When you start your meditation journey, you will have a wide range of different signs telling you you’re on the right path.
However, other things you may feel while meditating that affect you on a psychological level is an indication you should reevaluate the meditation you’re doing, as there’s a dark side, and while meditation is open for everyone and most should give it a try, meditation isn’t for everyone.
For the average individual meditating, what they feel is completely harmless, as in the case of goosebumps that some feel when meditating. It’s actually a good indication you’re on the right path and you’re merely integrating the discipline into your life.
Others experience vibrations, something that’s also both normal and innocent in the meditation practice.
However, the line of when meditation is affecting someone psychologically or if someone is growing as a part of the meditation and experiences some discomfort is blurred.
So while meditation is generally a safe and a must-do habit, it doesn’t hurt to get insights from a primary care physician, so long as such physician doesn’t have a negative bias against meditation. In fact, many recommend meditation to their clients.
If you’re meditating and experiencing some discomfort, as in the case of goosebumps, you’re unlikely to experience anything that would have an adverse effect on your daily life. Meditation can be compared a bit to running every day.
Both have a positive impact on your day to day but with running, you always run the risk of falling, but that doesn’t mean you should stop running.
With meditation, we can apply the same principle, as meditation is one of the safest disciplines you can do, and so long as you manage to sit through the discomfort you’re exposed to, as a result of thoughts you may not agree with, over the long haul, it would result in your personal growth.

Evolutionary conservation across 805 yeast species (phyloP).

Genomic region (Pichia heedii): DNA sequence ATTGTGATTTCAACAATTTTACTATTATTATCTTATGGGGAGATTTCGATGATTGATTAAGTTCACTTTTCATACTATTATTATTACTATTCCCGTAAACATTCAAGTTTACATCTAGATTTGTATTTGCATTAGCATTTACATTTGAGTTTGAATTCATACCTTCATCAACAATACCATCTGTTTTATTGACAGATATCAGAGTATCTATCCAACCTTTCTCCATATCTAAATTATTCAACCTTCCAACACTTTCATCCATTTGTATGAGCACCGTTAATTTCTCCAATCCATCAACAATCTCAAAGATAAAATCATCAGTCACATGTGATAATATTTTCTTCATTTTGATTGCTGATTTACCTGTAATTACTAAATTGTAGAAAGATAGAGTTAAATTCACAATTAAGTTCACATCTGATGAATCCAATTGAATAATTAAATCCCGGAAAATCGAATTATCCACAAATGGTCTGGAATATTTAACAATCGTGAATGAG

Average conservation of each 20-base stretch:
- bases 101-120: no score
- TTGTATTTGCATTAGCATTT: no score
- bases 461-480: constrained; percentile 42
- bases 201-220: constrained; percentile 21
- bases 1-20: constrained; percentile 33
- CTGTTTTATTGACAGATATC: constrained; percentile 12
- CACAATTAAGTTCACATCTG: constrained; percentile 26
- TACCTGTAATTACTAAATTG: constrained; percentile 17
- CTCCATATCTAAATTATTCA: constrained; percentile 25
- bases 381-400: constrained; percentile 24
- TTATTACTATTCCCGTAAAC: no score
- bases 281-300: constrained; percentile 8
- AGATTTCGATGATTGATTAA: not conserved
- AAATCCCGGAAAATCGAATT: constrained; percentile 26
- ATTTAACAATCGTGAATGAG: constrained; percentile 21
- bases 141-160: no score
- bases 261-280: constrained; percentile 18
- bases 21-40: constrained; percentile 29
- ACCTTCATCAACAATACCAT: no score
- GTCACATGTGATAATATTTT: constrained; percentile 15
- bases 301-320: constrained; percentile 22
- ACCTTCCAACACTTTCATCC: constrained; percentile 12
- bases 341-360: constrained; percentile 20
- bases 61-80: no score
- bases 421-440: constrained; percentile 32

But going deeper into goosebumps, we’ll dive into what these goosebumps could mean when you’re meditating.
When you’re no longer subject to the control the mind puts you through, (often unknowingly, which can be reflected in your day to day habits and subconscious reactions) you allow yourself to take a step back and become liberated from what you thought defined your identity, giving you the freedom to find yourself.
Our mind is often cluttered by worry and stress that emanates from things that are out of our control, and we would feel helpless and powerless, and this affects our concentration.
The less we can concentrate on something, the less we’re able to learn from said things we’re doing or learning. It’s only through deliberate, also known as mindful practice, we can learn the ins and outs of something and progress.
By default, these days it’s hard to keep our concentration, especially with the social media apps we have today and every distraction available at our fingertip that we deliberately engage in like mindless zombies.
When you experience goosebumps, however, it could either mean two things, in my experience.
One is that your mind isn’t ready for the meditation, and tries to stop it by any means possible. Either by making you uncomfortable or flashing unpleasant imagery in front of you, in hopes that you will get in and stop doing what you’re doing.
With many of the sensations we feel during meditation, our attention tends to wander there to break us out of the flow state.